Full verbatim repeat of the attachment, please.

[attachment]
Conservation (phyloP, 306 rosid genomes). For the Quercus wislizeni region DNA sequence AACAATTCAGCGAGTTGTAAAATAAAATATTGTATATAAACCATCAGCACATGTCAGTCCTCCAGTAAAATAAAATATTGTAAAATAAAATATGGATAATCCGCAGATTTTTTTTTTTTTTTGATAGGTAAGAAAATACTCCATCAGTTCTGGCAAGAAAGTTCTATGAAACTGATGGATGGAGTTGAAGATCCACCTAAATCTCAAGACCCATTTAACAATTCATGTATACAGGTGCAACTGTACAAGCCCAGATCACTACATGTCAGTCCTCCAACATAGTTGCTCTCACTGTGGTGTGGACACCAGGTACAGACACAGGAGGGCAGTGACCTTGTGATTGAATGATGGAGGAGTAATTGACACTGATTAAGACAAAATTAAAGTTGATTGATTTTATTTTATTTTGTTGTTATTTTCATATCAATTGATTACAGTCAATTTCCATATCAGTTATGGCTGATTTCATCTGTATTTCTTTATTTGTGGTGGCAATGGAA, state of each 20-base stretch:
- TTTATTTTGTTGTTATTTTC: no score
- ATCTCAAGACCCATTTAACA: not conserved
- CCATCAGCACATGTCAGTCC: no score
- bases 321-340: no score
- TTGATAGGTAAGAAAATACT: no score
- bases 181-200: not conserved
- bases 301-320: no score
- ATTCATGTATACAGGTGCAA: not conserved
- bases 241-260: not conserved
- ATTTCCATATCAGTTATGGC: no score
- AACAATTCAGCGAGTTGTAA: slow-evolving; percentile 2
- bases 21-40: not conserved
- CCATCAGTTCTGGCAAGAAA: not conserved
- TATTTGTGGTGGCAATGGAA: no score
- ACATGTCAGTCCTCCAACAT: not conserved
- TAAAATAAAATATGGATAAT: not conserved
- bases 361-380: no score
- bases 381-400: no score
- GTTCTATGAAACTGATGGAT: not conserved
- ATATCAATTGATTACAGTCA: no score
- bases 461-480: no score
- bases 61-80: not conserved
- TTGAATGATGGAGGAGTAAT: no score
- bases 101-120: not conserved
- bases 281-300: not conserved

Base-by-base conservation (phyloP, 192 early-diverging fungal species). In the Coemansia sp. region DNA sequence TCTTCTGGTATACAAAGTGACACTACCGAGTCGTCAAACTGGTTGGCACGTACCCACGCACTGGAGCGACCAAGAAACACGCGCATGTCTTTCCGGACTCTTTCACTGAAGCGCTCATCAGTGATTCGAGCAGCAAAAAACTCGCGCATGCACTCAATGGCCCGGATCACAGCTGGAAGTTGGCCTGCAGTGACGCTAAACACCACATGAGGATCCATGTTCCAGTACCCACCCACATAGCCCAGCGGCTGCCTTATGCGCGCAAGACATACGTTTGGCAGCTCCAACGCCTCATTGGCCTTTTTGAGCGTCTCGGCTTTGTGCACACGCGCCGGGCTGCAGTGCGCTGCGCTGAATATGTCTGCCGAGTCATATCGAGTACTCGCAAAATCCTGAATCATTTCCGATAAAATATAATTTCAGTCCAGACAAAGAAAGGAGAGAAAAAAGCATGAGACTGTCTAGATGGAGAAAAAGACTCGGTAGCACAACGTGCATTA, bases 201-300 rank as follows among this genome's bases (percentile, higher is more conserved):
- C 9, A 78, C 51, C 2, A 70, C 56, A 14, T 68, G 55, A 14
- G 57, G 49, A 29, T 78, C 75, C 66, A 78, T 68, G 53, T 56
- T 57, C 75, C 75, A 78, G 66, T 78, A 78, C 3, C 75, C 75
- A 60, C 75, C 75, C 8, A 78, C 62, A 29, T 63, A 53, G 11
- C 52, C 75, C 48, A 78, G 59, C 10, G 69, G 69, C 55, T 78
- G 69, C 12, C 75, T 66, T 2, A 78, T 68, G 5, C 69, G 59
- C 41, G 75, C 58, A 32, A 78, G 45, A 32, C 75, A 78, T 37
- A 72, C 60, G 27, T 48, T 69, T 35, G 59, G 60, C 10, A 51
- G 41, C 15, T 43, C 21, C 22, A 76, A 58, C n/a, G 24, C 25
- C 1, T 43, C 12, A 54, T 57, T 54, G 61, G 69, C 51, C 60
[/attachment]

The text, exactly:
Conservation (phyloP, 306 rosid genomes). For the Quercus wislizeni region DNA sequence AACAATTCAGCGAGTTGTAAAATAAAATATTGTATATAAACCATCAGCACATGTCAGTCCTCCAGTAAAATAAAATATTGTAAAATAAAATATGGATAATCCGCAGATTTTTTTTTTTTTTTGATAGGTAAGAAAATACTCCATCAGTTCTGGCAAGAAAGTTCTATGAAACTGATGGATGGAGTTGAAGATCCACCTAAATCTCAAGACCCATTTAACAATTCATGTATACAGGTGCAACTGTACAAGCCCAGATCACTACATGTCAGTCCTCCAACATAGTTGCTCTCACTGTGGTGTGGACACCAGGTACAGACACAGGAGGGCAGTGACCTTGTGATTGAATGATGGAGGAGTAATTGACACTGATTAAGACAAAATTAAAGTTGATTGATTTTATTTTATTTTGTTGTTATTTTCATATCAATTGATTACAGTCAATTTCCATATCAGTTATGGCTGATTTCATCTGTATTTCTTTATTTGTGGTGGCAATGGAA, state of each 20-base stretch:
- TTTATTTTGTTGTTATTTTC: no score
- ATCTCAAGACCCATTTAACA: not conserved
- CCATCAGCACATGTCAGTCC: no score
- bases 321-340: no score
- TTGATAGGTAAGAAAATACT: no score
- bases 181-200: not conserved
- bases 301-320: no score
- ATTCATGTATACAGGTGCAA: not conserved
- bases 241-260: not conserved
- ATTTCCATATCAGTTATGGC: no score
- AACAATTCAGCGAGTTGTAA: slow-evolving; percentile 2
- bases 21-40: not conserved
- CCATCAGTTCTGGCAAGAAA: not conserved
- TATTTGTGGTGGCAATGGAA: no score
- ACATGTCAGTCCTCCAACAT: not conserved
- TAAAATAAAATATGGATAAT: not conserved
- bases 361-380: no score
- bases 381-400: no score
- GTTCTATGAAACTGATGGAT: not conserved
- ATATCAATTGATTACAGTCA: no score
- bases 461-480: no score
- bases 61-80: not conserved
- TTGAATGATGGAGGAGTAAT: no score
- bases 101-120: not conserved
- bases 281-300: not conserved

Base-by-base conservation (phyloP, 192 early-diverging fungal species). In the Coemansia sp. region DNA sequence TCTTCTGGTATACAAAGTGACACTACCGAGTCGTCAAACTGGTTGGCACGTACCCACGCACTGGAGCGACCAAGAAACACGCGCATGTCTTTCCGGACTCTTTCACTGAAGCGCTCATCAGTGATTCGAGCAGCAAAAAACTCGCGCATGCACTCAATGGCCCGGATCACAGCTGGAAGTTGGCCTGCAGTGACGCTAAACACCACATGAGGATCCATGTTCCAGTACCCACCCACATAGCCCAGCGGCTGCCTTATGCGCGCAAGACATACGTTTGGCAGCTCCAACGCCTCATTGGCCTTTTTGAGCGTCTCGGCTTTGTGCACACGCGCCGGGCTGCAGTGCGCTGCGCTGAATATGTCTGCCGAGTCATATCGAGTACTCGCAAAATCCTGAATCATTTCCGATAAAATATAATTTCAGTCCAGACAAAGAAAGGAGAGAAAAAAGCATGAGACTGTCTAGATGGAGAAAAAGACTCGGTAGCACAACGTGCATTA, bases 201-300 rank as follows among this genome's bases (percentile, higher is more conserved):
- C 9, A 78, C 51, C 2, A 70, C 56, A 14, T 68, G 55, A 14
- G 57, G 49, A 29, T 78, C 75, C 66, A 78, T 68, G 53, T 56
- T 57, C 75, C 75, A 78, G 66, T 78, A 78, C 3, C 75, C 75
- A 60, C 75, C 75, C 8, A 78, C 62, A 29, T 63, A 53, G 11
- C 52, C 75, C 48, A 78, G 59, C 10, G 69, G 69, C 55, T 78
- G 69, C 12, C 75, T 66, T 2, A 78, T 68, G 5, C 69, G 59
- C 41, G 75, C 58, A 32, A 78, G 45, A 32, C 75, A 78, T 37
- A 72, C 60, G 27, T 48, T 69, T 35, G 59, G 60, C 10, A 51
- G 41, C 15, T 43, C 21, C 22, A 76, A 58, C n/a, G 24, C 25
- C 1, T 43, C 12, A 54, T 57, T 54, G 61, G 69, C 51, C 60